By REP. KEVIN MCCABE
With defined-contribution plans, employers promise to invest a certain amount of money each year. Defined contribution promises are short term, just a year at a time, and the employee is responsible for managing his or her account.
A defined benefit plan, however, is a promise to employees to pay them a set amount, in retirement, no matter what the performance of the actual investment is.
The problem with a defined benefit plan is that the amount an employee is guaranteed for retirement has little relation to what the employee puts in. The employee’s pension benefits are based on his or her final salary – which is often plussed up by overtime work at the end of a career – not on how much the employee contributed over his or her career.
We have all heard defined benefit employees saying. “Sorry, gotta work overtime, I am in my high three years.”
With defined-benefit plans, employers also promise to top up the accounts if their investments don’t perform well enough to cover the agreed payouts. That is reassuring for employees. But what it all means to Alaskans, in aggregate, is that an employee earns far more in benefits than the employee ever contributed. Where is the money going to come from? The difference must be made up by the employer…. and what happens when the employer can no longer fund the plan? Do they shed it like a pair of dirty coveralls or turnout gear?
Then who suffers? The 70-year-old retiree who can no longer get a job? The person who has worked for many years to get to the point where he can retire, who maybe has slowly used his savings and retirement for 10 years — who now has neither?
Personally, for me, I would rather have control of my own retirement than leave it for future legislators, bureaucrats, or a bankruptcy judge.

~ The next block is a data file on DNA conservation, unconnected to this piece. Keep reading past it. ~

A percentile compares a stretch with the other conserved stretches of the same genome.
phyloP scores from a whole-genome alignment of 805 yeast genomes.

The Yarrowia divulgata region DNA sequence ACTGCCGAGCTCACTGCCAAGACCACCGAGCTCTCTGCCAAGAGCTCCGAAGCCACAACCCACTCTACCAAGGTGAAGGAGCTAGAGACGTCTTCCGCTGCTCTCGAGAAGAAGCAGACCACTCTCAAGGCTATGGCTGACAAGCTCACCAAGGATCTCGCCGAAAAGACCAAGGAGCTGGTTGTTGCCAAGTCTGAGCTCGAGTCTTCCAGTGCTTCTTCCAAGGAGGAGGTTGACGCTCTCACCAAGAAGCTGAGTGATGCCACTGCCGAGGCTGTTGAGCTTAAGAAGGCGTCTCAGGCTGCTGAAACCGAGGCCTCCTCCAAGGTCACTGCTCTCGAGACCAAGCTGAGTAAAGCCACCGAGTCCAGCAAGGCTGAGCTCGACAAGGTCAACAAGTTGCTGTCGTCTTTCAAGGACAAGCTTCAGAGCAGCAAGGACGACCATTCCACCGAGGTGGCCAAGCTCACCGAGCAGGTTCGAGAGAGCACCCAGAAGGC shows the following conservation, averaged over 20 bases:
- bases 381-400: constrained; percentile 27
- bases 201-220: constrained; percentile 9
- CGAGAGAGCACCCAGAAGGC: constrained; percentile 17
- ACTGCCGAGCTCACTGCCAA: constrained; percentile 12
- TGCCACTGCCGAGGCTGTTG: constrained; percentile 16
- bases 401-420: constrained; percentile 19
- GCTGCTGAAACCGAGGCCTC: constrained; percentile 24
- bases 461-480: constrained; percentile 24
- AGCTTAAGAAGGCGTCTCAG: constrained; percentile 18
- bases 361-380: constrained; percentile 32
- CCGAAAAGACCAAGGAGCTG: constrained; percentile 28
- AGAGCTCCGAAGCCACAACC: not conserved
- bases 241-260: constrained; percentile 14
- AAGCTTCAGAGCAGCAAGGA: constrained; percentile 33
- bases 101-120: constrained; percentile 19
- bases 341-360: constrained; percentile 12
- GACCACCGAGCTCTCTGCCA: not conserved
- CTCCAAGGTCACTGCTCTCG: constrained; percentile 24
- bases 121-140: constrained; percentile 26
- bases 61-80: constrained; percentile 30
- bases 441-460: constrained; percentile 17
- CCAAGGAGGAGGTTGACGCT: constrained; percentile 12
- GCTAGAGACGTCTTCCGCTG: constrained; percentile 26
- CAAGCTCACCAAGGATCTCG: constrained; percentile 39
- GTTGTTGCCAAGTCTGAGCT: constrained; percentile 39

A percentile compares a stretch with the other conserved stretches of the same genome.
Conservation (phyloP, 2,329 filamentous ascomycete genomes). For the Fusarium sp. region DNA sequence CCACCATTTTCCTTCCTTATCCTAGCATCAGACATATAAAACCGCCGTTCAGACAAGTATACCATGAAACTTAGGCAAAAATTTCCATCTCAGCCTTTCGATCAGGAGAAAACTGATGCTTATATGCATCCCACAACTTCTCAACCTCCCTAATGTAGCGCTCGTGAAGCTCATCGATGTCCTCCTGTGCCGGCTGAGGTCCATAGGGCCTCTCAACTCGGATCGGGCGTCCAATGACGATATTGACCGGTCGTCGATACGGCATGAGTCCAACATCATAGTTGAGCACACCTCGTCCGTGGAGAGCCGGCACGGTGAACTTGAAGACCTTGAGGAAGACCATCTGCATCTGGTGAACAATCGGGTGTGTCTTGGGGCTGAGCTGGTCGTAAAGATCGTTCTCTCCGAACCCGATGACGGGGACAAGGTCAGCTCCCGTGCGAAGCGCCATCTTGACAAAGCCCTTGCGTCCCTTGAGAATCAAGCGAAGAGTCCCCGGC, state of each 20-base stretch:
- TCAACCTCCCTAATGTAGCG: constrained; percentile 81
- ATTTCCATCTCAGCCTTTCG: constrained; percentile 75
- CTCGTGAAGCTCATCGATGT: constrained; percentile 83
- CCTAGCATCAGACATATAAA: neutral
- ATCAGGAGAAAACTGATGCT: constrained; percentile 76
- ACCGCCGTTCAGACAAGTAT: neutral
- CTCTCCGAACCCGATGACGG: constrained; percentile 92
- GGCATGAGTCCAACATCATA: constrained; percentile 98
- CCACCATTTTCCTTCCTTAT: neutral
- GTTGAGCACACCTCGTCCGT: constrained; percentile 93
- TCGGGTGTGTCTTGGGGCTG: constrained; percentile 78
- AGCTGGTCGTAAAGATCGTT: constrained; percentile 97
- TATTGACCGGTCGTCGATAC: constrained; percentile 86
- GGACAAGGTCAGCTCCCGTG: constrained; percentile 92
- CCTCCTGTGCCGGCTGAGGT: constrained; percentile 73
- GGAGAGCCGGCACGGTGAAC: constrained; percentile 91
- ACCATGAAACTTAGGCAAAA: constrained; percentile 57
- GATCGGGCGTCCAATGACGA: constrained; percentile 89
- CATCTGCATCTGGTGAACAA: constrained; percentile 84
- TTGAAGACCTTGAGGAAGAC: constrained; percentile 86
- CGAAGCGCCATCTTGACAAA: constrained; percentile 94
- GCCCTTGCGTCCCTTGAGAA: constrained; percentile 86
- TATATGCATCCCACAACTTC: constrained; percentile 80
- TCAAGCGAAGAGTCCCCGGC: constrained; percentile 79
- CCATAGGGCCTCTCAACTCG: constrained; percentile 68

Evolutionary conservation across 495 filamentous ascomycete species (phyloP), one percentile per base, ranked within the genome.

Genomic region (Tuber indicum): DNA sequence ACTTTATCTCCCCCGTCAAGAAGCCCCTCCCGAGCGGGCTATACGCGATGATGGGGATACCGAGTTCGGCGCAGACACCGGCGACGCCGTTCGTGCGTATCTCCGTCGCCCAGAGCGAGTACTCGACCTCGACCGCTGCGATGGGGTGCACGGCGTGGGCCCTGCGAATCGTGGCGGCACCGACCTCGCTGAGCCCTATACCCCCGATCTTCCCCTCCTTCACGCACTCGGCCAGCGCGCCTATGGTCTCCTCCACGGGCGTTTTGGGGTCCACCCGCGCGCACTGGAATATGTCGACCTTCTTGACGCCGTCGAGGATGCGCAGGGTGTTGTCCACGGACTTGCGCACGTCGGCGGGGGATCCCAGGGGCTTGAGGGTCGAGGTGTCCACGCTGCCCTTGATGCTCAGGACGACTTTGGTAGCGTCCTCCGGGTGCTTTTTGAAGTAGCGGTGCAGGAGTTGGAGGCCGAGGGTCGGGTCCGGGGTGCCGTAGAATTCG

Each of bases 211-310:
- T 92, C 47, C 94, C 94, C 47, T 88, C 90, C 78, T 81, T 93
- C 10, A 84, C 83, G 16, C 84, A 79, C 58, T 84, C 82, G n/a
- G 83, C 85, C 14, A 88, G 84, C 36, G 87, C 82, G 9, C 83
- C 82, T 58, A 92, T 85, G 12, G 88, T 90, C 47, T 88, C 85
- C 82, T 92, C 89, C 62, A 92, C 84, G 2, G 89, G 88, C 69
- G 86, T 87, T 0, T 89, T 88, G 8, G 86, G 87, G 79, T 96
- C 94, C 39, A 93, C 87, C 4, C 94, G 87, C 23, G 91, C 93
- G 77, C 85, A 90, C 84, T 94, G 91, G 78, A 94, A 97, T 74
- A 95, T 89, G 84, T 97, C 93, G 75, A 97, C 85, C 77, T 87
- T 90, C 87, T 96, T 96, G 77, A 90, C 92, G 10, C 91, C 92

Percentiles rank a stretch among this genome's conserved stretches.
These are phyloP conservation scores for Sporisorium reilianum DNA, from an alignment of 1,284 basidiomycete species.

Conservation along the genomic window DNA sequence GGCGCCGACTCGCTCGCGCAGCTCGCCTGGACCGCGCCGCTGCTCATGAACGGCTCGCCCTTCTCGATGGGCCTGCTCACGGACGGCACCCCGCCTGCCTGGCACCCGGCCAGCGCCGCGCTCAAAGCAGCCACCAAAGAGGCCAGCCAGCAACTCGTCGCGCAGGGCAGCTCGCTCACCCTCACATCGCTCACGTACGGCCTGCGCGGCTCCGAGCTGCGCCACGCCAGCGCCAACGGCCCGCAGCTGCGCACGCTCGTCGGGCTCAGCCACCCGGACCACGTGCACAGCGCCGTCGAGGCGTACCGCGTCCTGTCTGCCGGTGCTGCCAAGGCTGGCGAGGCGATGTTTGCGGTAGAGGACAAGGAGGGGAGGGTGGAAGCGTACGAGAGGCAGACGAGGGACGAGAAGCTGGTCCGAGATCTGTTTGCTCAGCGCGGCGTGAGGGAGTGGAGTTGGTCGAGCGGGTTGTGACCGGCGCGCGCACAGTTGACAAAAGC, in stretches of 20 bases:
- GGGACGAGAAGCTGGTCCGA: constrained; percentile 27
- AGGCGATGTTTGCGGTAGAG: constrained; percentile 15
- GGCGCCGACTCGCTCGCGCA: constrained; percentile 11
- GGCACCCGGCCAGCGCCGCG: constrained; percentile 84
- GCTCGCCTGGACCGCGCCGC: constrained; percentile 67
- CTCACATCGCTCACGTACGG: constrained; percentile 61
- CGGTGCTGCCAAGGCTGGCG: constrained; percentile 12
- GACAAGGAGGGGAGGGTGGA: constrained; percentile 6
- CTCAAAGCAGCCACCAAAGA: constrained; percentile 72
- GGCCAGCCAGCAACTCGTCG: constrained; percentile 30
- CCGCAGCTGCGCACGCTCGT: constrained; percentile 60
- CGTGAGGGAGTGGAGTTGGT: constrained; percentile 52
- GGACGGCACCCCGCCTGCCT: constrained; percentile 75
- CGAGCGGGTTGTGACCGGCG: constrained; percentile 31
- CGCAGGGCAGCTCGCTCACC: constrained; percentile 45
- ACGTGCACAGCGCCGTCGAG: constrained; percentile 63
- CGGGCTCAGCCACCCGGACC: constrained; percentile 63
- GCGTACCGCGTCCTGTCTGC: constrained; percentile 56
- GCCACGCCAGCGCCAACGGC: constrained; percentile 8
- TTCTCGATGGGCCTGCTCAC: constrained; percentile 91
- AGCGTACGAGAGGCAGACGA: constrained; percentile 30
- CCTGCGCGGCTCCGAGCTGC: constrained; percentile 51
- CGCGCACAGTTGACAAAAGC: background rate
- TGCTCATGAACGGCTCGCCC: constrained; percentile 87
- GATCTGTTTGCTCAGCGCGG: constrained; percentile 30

Consider, as well, that the top-ups may be needed years or even decades later. If an employee starts work for the state at 25 and retires at 65, his or her first pension check won’t arrive until 40 years after the first paycheck. That’s a very long-term promise, and it consequently presents some risks for employees.
The first risk is that the pension payout money might not be there when needed. Defined-benefit plans should pay retirees better than defined-contribution plans during economic downturns. But downturns are exactly when the state is least willing or able to top up their plan. Also consider that 40 years covers about 10 Senatorial and Governor election cycles and up to 20 House of Representative cycles. Will all those politicians and the bureaucrats they hire keep their predecessors’ promises through thick and thin?
Because they didn’t in Detroit. To squirm out of bankruptcy in 2014, Detroit politicians cut existing defined benefit pensions by almost 5% and eliminated other benefits entirely. Some benefit loss was even retroactive – retirees had to give money back as well as pay for health care plans. Could you afford a 5% decrease in your fixed income when inflation is headed above 10%?
In 2011, Rhode Island officials realized that they had saved only 56 per cent of the money needed to fund Rhode Island’s pension promises; Their defined benefit plan. To avoid disaster, they spent four years overhauling the state Defined Benefit plans. Retirees past and future lost some of their supposedly “defined” benefits.
The second risk with defined-benefit pensions is that employees (or their spouses) might not be there to receive them. The pension formulas typically set thresholds for calculating payments, based on age and/or years of service. If you stick around long enough, you receive the full defined payout. The spousal benefit is typically an election; but what happens when both spouses pass away? In that case, the defined benefit money goes away. In a defined contribution scenario, however, the money in your account is yours and can be easily willed to your survivors.
Defined benefit pensions are sometimes called “golden handcuffs.” They penalize people who switch employers too soon. Golden handcuffs refers to any benefits offered to an employee as an inducement to continue service. The meaning can be both positive and negative. In a positive spin, companies invest significant resources in the hiring and training of employees. In the negative, they may keep people around just waiting to meet some threshold or “high five” requirement.
Let’s face it, HB22 is designed handcuffs on police, EMS, and firefighters. It is designed to be an inducement to remain on the job. My question to Alaskans is this: Where is the money going to come from?
There will be public testimony on this bill in Community & Regional Affairs Committee at 8 am Tuesday, Jan. 31. You can testify on this bill through these methods:
- From Juneau Prefixes: 586-9085
- From Anchorage Prefixes 907-563-9085
- All other Callers (Toll Free) 844-586-9085
Rep. Kevin McCabe serves in the Alaska House of Representatives for the Big Lake area.